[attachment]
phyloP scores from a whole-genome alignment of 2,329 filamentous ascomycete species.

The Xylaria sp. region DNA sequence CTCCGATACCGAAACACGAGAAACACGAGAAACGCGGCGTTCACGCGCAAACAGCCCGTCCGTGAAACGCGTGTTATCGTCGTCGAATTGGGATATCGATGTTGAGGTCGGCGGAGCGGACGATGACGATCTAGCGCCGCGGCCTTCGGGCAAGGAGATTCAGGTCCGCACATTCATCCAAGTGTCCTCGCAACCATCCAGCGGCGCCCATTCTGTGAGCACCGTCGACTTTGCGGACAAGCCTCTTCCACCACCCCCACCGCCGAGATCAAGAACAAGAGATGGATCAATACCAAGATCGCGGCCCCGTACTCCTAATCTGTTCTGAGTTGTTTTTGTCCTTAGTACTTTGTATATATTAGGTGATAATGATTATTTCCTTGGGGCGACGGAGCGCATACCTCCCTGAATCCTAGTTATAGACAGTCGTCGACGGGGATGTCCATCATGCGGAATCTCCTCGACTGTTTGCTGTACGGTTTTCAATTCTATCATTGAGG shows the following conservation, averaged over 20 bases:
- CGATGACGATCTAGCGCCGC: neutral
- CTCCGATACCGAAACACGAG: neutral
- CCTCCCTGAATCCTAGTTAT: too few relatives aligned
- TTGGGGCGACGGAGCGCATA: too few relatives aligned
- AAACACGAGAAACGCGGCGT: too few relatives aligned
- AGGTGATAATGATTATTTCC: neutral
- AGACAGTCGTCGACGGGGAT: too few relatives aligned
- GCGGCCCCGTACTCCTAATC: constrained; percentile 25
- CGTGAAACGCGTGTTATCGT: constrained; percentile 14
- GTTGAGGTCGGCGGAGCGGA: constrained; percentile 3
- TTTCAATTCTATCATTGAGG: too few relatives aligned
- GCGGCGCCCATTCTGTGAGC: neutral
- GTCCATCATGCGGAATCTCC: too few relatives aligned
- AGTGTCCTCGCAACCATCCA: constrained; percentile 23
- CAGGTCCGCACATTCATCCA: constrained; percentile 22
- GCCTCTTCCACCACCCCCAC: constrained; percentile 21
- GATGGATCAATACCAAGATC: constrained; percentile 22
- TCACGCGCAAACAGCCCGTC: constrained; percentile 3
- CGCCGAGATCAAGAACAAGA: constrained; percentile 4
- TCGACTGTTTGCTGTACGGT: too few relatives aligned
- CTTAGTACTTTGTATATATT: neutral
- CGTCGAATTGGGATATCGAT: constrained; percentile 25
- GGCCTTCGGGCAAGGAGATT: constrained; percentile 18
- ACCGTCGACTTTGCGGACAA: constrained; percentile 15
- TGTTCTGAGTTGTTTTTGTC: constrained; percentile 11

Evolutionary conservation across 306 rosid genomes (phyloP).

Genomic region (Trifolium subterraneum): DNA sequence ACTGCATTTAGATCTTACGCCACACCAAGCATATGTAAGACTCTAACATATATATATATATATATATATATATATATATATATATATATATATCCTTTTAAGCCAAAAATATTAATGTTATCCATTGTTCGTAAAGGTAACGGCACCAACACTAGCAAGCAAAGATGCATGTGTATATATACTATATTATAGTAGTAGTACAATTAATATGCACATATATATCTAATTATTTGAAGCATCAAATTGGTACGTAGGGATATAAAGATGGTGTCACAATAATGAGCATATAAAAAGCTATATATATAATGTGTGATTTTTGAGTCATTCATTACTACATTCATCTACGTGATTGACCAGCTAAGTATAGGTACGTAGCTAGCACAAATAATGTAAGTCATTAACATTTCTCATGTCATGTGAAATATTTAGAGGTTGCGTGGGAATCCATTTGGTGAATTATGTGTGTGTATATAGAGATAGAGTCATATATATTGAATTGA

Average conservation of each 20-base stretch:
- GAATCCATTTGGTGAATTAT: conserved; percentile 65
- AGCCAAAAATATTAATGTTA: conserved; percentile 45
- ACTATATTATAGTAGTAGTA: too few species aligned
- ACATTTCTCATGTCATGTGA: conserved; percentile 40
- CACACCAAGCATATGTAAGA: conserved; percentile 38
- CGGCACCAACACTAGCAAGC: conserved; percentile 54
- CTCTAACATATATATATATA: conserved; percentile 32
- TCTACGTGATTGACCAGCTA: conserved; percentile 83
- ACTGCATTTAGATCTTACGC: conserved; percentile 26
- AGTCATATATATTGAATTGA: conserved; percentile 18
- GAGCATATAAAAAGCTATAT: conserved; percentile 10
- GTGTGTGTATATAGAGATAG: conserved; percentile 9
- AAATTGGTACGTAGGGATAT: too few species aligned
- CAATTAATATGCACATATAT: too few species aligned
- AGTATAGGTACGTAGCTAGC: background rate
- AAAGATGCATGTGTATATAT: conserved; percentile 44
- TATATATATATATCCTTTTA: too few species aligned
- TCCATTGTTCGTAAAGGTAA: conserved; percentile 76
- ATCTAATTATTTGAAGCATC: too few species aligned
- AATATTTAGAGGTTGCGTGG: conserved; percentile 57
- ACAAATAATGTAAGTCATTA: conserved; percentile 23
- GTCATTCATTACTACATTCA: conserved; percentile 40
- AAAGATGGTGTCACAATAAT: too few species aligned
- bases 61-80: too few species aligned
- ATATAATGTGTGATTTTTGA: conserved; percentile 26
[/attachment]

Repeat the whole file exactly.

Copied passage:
phyloP scores from a whole-genome alignment of 2,329 filamentous ascomycete species.

The Xylaria sp. region DNA sequence CTCCGATACCGAAACACGAGAAACACGAGAAACGCGGCGTTCACGCGCAAACAGCCCGTCCGTGAAACGCGTGTTATCGTCGTCGAATTGGGATATCGATGTTGAGGTCGGCGGAGCGGACGATGACGATCTAGCGCCGCGGCCTTCGGGCAAGGAGATTCAGGTCCGCACATTCATCCAAGTGTCCTCGCAACCATCCAGCGGCGCCCATTCTGTGAGCACCGTCGACTTTGCGGACAAGCCTCTTCCACCACCCCCACCGCCGAGATCAAGAACAAGAGATGGATCAATACCAAGATCGCGGCCCCGTACTCCTAATCTGTTCTGAGTTGTTTTTGTCCTTAGTACTTTGTATATATTAGGTGATAATGATTATTTCCTTGGGGCGACGGAGCGCATACCTCCCTGAATCCTAGTTATAGACAGTCGTCGACGGGGATGTCCATCATGCGGAATCTCCTCGACTGTTTGCTGTACGGTTTTCAATTCTATCATTGAGG shows the following conservation, averaged over 20 bases:
- CGATGACGATCTAGCGCCGC: neutral
- CTCCGATACCGAAACACGAG: neutral
- CCTCCCTGAATCCTAGTTAT: too few relatives aligned
- TTGGGGCGACGGAGCGCATA: too few relatives aligned
- AAACACGAGAAACGCGGCGT: too few relatives aligned
- AGGTGATAATGATTATTTCC: neutral
- AGACAGTCGTCGACGGGGAT: too few relatives aligned
- GCGGCCCCGTACTCCTAATC: constrained; percentile 25
- CGTGAAACGCGTGTTATCGT: constrained; percentile 14
- GTTGAGGTCGGCGGAGCGGA: constrained; percentile 3
- TTTCAATTCTATCATTGAGG: too few relatives aligned
- GCGGCGCCCATTCTGTGAGC: neutral
- GTCCATCATGCGGAATCTCC: too few relatives aligned
- AGTGTCCTCGCAACCATCCA: constrained; percentile 23
- CAGGTCCGCACATTCATCCA: constrained; percentile 22
- GCCTCTTCCACCACCCCCAC: constrained; percentile 21
- GATGGATCAATACCAAGATC: constrained; percentile 22
- TCACGCGCAAACAGCCCGTC: constrained; percentile 3
- CGCCGAGATCAAGAACAAGA: constrained; percentile 4
- TCGACTGTTTGCTGTACGGT: too few relatives aligned
- CTTAGTACTTTGTATATATT: neutral
- CGTCGAATTGGGATATCGAT: constrained; percentile 25
- GGCCTTCGGGCAAGGAGATT: constrained; percentile 18
- ACCGTCGACTTTGCGGACAA: constrained; percentile 15
- TGTTCTGAGTTGTTTTTGTC: constrained; percentile 11

Evolutionary conservation across 306 rosid genomes (phyloP).

Genomic region (Trifolium subterraneum): DNA sequence ACTGCATTTAGATCTTACGCCACACCAAGCATATGTAAGACTCTAACATATATATATATATATATATATATATATATATATATATATATATATCCTTTTAAGCCAAAAATATTAATGTTATCCATTGTTCGTAAAGGTAACGGCACCAACACTAGCAAGCAAAGATGCATGTGTATATATACTATATTATAGTAGTAGTACAATTAATATGCACATATATATCTAATTATTTGAAGCATCAAATTGGTACGTAGGGATATAAAGATGGTGTCACAATAATGAGCATATAAAAAGCTATATATATAATGTGTGATTTTTGAGTCATTCATTACTACATTCATCTACGTGATTGACCAGCTAAGTATAGGTACGTAGCTAGCACAAATAATGTAAGTCATTAACATTTCTCATGTCATGTGAAATATTTAGAGGTTGCGTGGGAATCCATTTGGTGAATTATGTGTGTGTATATAGAGATAGAGTCATATATATTGAATTGA

Average conservation of each 20-base stretch:
- GAATCCATTTGGTGAATTAT: conserved; percentile 65
- AGCCAAAAATATTAATGTTA: conserved; percentile 45
- ACTATATTATAGTAGTAGTA: too few species aligned
- ACATTTCTCATGTCATGTGA: conserved; percentile 40
- CACACCAAGCATATGTAAGA: conserved; percentile 38
- CGGCACCAACACTAGCAAGC: conserved; percentile 54
- CTCTAACATATATATATATA: conserved; percentile 32
- TCTACGTGATTGACCAGCTA: conserved; percentile 83
- ACTGCATTTAGATCTTACGC: conserved; percentile 26
- AGTCATATATATTGAATTGA: conserved; percentile 18
- GAGCATATAAAAAGCTATAT: conserved; percentile 10
- GTGTGTGTATATAGAGATAG: conserved; percentile 9
- AAATTGGTACGTAGGGATAT: too few species aligned
- CAATTAATATGCACATATAT: too few species aligned
- AGTATAGGTACGTAGCTAGC: background rate
- AAAGATGCATGTGTATATAT: conserved; percentile 44
- TATATATATATATCCTTTTA: too few species aligned
- TCCATTGTTCGTAAAGGTAA: conserved; percentile 76
- ATCTAATTATTTGAAGCATC: too few species aligned
- AATATTTAGAGGTTGCGTGG: conserved; percentile 57
- ACAAATAATGTAAGTCATTA: conserved; percentile 23
- GTCATTCATTACTACATTCA: conserved; percentile 40
- AAAGATGGTGTCACAATAAT: too few species aligned
- bases 61-80: too few species aligned
- ATATAATGTGTGATTTTTGA: conserved; percentile 26